His wife convinced him to buy a house in Chicago; then tried to have him committed; then, left him for his best friend. On top of that, he is denied contact with either of his children.
Moses sets out for Chicago with his later father's antique pistol, 2 bullets, and murder on his mind. But nothing goes right, and his plans fall apart, and he is in an automobile accident and the police discover his loaded pistols.
The action does of Saul Bellow's Herzog does not happen until the novel is at least half over. But the author keeps us engaged through Moses's angst, as his life falls apart. Moses deals with his depression by writing letters - most of which are never sent and many of which are addressed to famous people such as Friedrich Nietzsche and (then-President) Dwight Eisenhower.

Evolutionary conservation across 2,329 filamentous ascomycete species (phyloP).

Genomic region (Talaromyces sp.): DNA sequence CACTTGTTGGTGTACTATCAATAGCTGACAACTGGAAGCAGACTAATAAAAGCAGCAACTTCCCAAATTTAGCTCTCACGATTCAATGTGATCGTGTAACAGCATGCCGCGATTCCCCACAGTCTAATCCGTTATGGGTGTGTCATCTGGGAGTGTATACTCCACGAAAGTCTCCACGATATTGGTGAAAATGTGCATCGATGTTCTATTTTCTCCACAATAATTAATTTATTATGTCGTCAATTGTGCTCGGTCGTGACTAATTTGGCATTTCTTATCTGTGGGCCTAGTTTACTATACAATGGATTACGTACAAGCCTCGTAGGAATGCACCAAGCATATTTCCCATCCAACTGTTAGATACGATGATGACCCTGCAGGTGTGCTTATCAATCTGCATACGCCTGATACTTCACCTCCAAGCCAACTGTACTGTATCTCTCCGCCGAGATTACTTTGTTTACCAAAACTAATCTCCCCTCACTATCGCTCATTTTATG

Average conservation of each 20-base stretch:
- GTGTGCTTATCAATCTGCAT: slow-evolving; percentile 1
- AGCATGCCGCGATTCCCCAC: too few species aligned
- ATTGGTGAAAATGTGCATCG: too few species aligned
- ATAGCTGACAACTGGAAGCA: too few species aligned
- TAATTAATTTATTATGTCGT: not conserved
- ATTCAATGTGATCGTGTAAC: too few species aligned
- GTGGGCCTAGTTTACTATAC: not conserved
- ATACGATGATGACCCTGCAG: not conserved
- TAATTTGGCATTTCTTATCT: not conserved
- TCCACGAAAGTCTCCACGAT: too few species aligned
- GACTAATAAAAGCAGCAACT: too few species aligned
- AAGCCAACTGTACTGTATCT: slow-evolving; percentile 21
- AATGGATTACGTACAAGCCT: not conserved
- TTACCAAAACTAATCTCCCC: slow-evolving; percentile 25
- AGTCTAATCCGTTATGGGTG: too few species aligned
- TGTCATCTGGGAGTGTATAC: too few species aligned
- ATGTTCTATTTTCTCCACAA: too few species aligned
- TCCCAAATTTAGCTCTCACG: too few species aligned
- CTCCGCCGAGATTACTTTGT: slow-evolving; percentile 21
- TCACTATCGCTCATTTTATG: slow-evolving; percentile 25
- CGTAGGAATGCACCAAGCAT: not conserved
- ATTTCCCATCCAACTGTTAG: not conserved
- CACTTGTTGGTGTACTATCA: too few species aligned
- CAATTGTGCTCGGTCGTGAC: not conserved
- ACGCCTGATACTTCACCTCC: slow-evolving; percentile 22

Herzog is unstable; but he is not crazy as his shrewish wife asserts. And his letter-writing decreases as he comes to terms with the cards he is dealt.
Bellow's writing is poignant and sad, but sometimes humorous, with lines such as
"Lead me into Penn Station"
"Will never understand what women want. What do they want? They eat green salad and drink human blood."
This book will appeal to anyone who has experienced the helplessness of a mid-life crisis; or the pain of betrayal; or the paralysis of uncertainty.